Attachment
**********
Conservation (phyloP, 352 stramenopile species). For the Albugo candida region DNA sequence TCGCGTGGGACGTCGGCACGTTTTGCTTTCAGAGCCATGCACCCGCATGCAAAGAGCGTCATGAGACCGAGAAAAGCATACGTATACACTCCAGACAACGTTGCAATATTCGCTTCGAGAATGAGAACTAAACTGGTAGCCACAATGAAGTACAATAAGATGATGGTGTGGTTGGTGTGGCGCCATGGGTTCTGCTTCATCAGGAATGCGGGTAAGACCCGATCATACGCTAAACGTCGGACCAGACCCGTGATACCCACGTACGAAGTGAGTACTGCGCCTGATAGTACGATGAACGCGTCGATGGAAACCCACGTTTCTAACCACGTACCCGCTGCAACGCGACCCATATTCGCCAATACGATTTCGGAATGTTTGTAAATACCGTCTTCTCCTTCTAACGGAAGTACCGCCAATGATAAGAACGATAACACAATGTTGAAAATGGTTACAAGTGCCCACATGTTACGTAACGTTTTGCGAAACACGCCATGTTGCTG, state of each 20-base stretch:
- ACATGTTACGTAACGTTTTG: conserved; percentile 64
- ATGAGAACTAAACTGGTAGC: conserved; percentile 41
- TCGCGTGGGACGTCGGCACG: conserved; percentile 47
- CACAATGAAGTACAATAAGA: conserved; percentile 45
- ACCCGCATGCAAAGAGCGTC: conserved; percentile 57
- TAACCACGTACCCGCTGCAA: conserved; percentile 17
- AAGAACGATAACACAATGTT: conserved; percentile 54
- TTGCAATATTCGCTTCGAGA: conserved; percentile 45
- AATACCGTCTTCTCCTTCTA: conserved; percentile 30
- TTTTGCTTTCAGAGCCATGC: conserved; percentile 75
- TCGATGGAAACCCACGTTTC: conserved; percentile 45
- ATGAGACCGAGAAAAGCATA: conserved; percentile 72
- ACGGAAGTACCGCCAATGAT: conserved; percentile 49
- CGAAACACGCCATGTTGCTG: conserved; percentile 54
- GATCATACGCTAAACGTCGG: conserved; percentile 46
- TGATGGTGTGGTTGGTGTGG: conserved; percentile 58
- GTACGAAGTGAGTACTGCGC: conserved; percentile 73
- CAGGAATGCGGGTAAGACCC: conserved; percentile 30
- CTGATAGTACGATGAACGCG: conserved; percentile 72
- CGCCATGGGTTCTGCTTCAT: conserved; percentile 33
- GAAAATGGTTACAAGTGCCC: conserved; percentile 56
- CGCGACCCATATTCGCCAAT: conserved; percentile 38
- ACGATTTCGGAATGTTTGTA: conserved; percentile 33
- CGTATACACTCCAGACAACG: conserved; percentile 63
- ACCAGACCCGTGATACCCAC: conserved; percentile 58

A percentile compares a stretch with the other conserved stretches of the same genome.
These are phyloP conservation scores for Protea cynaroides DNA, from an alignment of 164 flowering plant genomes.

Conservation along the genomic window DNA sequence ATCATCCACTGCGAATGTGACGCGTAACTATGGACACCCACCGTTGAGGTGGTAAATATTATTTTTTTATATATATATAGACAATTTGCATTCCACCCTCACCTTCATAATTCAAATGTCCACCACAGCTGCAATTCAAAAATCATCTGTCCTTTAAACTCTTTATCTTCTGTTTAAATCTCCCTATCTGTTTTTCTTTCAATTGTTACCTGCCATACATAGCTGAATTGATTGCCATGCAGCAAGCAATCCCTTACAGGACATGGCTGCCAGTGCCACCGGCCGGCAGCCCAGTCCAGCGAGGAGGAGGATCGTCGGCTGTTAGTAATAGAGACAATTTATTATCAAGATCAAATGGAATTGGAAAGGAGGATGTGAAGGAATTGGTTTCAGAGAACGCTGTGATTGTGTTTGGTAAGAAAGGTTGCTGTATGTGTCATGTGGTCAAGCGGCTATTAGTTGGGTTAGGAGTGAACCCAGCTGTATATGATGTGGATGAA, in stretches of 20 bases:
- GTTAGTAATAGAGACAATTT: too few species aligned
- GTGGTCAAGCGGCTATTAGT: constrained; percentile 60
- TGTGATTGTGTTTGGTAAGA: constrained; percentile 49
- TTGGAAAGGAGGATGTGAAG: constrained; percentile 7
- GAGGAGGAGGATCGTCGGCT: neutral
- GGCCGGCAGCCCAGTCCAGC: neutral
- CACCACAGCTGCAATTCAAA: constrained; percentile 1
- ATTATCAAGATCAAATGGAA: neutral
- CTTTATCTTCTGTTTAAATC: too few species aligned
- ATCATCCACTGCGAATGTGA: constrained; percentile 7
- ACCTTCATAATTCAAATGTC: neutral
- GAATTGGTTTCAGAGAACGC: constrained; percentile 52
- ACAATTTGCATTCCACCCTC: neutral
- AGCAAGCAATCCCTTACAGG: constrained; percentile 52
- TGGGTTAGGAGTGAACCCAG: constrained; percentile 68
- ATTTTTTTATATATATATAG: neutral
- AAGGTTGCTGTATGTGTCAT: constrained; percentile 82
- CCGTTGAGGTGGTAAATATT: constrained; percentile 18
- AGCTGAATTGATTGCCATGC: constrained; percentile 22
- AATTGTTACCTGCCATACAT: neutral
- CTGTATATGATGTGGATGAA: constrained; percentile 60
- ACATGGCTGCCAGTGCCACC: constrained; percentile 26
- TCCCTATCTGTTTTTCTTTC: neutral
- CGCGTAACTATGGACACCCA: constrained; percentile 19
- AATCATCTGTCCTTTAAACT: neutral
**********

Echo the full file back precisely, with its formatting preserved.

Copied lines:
Conservation (phyloP, 352 stramenopile species). For the Albugo candida region DNA sequence TCGCGTGGGACGTCGGCACGTTTTGCTTTCAGAGCCATGCACCCGCATGCAAAGAGCGTCATGAGACCGAGAAAAGCATACGTATACACTCCAGACAACGTTGCAATATTCGCTTCGAGAATGAGAACTAAACTGGTAGCCACAATGAAGTACAATAAGATGATGGTGTGGTTGGTGTGGCGCCATGGGTTCTGCTTCATCAGGAATGCGGGTAAGACCCGATCATACGCTAAACGTCGGACCAGACCCGTGATACCCACGTACGAAGTGAGTACTGCGCCTGATAGTACGATGAACGCGTCGATGGAAACCCACGTTTCTAACCACGTACCCGCTGCAACGCGACCCATATTCGCCAATACGATTTCGGAATGTTTGTAAATACCGTCTTCTCCTTCTAACGGAAGTACCGCCAATGATAAGAACGATAACACAATGTTGAAAATGGTTACAAGTGCCCACATGTTACGTAACGTTTTGCGAAACACGCCATGTTGCTG, state of each 20-base stretch:
- ACATGTTACGTAACGTTTTG: conserved; percentile 64
- ATGAGAACTAAACTGGTAGC: conserved; percentile 41
- TCGCGTGGGACGTCGGCACG: conserved; percentile 47
- CACAATGAAGTACAATAAGA: conserved; percentile 45
- ACCCGCATGCAAAGAGCGTC: conserved; percentile 57
- TAACCACGTACCCGCTGCAA: conserved; percentile 17
- AAGAACGATAACACAATGTT: conserved; percentile 54
- TTGCAATATTCGCTTCGAGA: conserved; percentile 45
- AATACCGTCTTCTCCTTCTA: conserved; percentile 30
- TTTTGCTTTCAGAGCCATGC: conserved; percentile 75
- TCGATGGAAACCCACGTTTC: conserved; percentile 45
- ATGAGACCGAGAAAAGCATA: conserved; percentile 72
- ACGGAAGTACCGCCAATGAT: conserved; percentile 49
- CGAAACACGCCATGTTGCTG: conserved; percentile 54
- GATCATACGCTAAACGTCGG: conserved; percentile 46
- TGATGGTGTGGTTGGTGTGG: conserved; percentile 58
- GTACGAAGTGAGTACTGCGC: conserved; percentile 73
- CAGGAATGCGGGTAAGACCC: conserved; percentile 30
- CTGATAGTACGATGAACGCG: conserved; percentile 72
- CGCCATGGGTTCTGCTTCAT: conserved; percentile 33
- GAAAATGGTTACAAGTGCCC: conserved; percentile 56
- CGCGACCCATATTCGCCAAT: conserved; percentile 38
- ACGATTTCGGAATGTTTGTA: conserved; percentile 33
- CGTATACACTCCAGACAACG: conserved; percentile 63
- ACCAGACCCGTGATACCCAC: conserved; percentile 58

A percentile compares a stretch with the other conserved stretches of the same genome.
These are phyloP conservation scores for Protea cynaroides DNA, from an alignment of 164 flowering plant genomes.

Conservation along the genomic window DNA sequence ATCATCCACTGCGAATGTGACGCGTAACTATGGACACCCACCGTTGAGGTGGTAAATATTATTTTTTTATATATATATAGACAATTTGCATTCCACCCTCACCTTCATAATTCAAATGTCCACCACAGCTGCAATTCAAAAATCATCTGTCCTTTAAACTCTTTATCTTCTGTTTAAATCTCCCTATCTGTTTTTCTTTCAATTGTTACCTGCCATACATAGCTGAATTGATTGCCATGCAGCAAGCAATCCCTTACAGGACATGGCTGCCAGTGCCACCGGCCGGCAGCCCAGTCCAGCGAGGAGGAGGATCGTCGGCTGTTAGTAATAGAGACAATTTATTATCAAGATCAAATGGAATTGGAAAGGAGGATGTGAAGGAATTGGTTTCAGAGAACGCTGTGATTGTGTTTGGTAAGAAAGGTTGCTGTATGTGTCATGTGGTCAAGCGGCTATTAGTTGGGTTAGGAGTGAACCCAGCTGTATATGATGTGGATGAA, in stretches of 20 bases:
- GTTAGTAATAGAGACAATTT: too few species aligned
- GTGGTCAAGCGGCTATTAGT: constrained; percentile 60
- TGTGATTGTGTTTGGTAAGA: constrained; percentile 49
- TTGGAAAGGAGGATGTGAAG: constrained; percentile 7
- GAGGAGGAGGATCGTCGGCT: neutral
- GGCCGGCAGCCCAGTCCAGC: neutral
- CACCACAGCTGCAATTCAAA: constrained; percentile 1
- ATTATCAAGATCAAATGGAA: neutral
- CTTTATCTTCTGTTTAAATC: too few species aligned
- ATCATCCACTGCGAATGTGA: constrained; percentile 7
- ACCTTCATAATTCAAATGTC: neutral
- GAATTGGTTTCAGAGAACGC: constrained; percentile 52
- ACAATTTGCATTCCACCCTC: neutral
- AGCAAGCAATCCCTTACAGG: constrained; percentile 52
- TGGGTTAGGAGTGAACCCAG: constrained; percentile 68
- ATTTTTTTATATATATATAG: neutral
- AAGGTTGCTGTATGTGTCAT: constrained; percentile 82
- CCGTTGAGGTGGTAAATATT: constrained; percentile 18
- AGCTGAATTGATTGCCATGC: constrained; percentile 22
- AATTGTTACCTGCCATACAT: neutral
- CTGTATATGATGTGGATGAA: constrained; percentile 60
- ACATGGCTGCCAGTGCCACC: constrained; percentile 26
- TCCCTATCTGTTTTTCTTTC: neutral
- CGCGTAACTATGGACACCCA: constrained; percentile 19
- AATCATCTGTCCTTTAAACT: neutral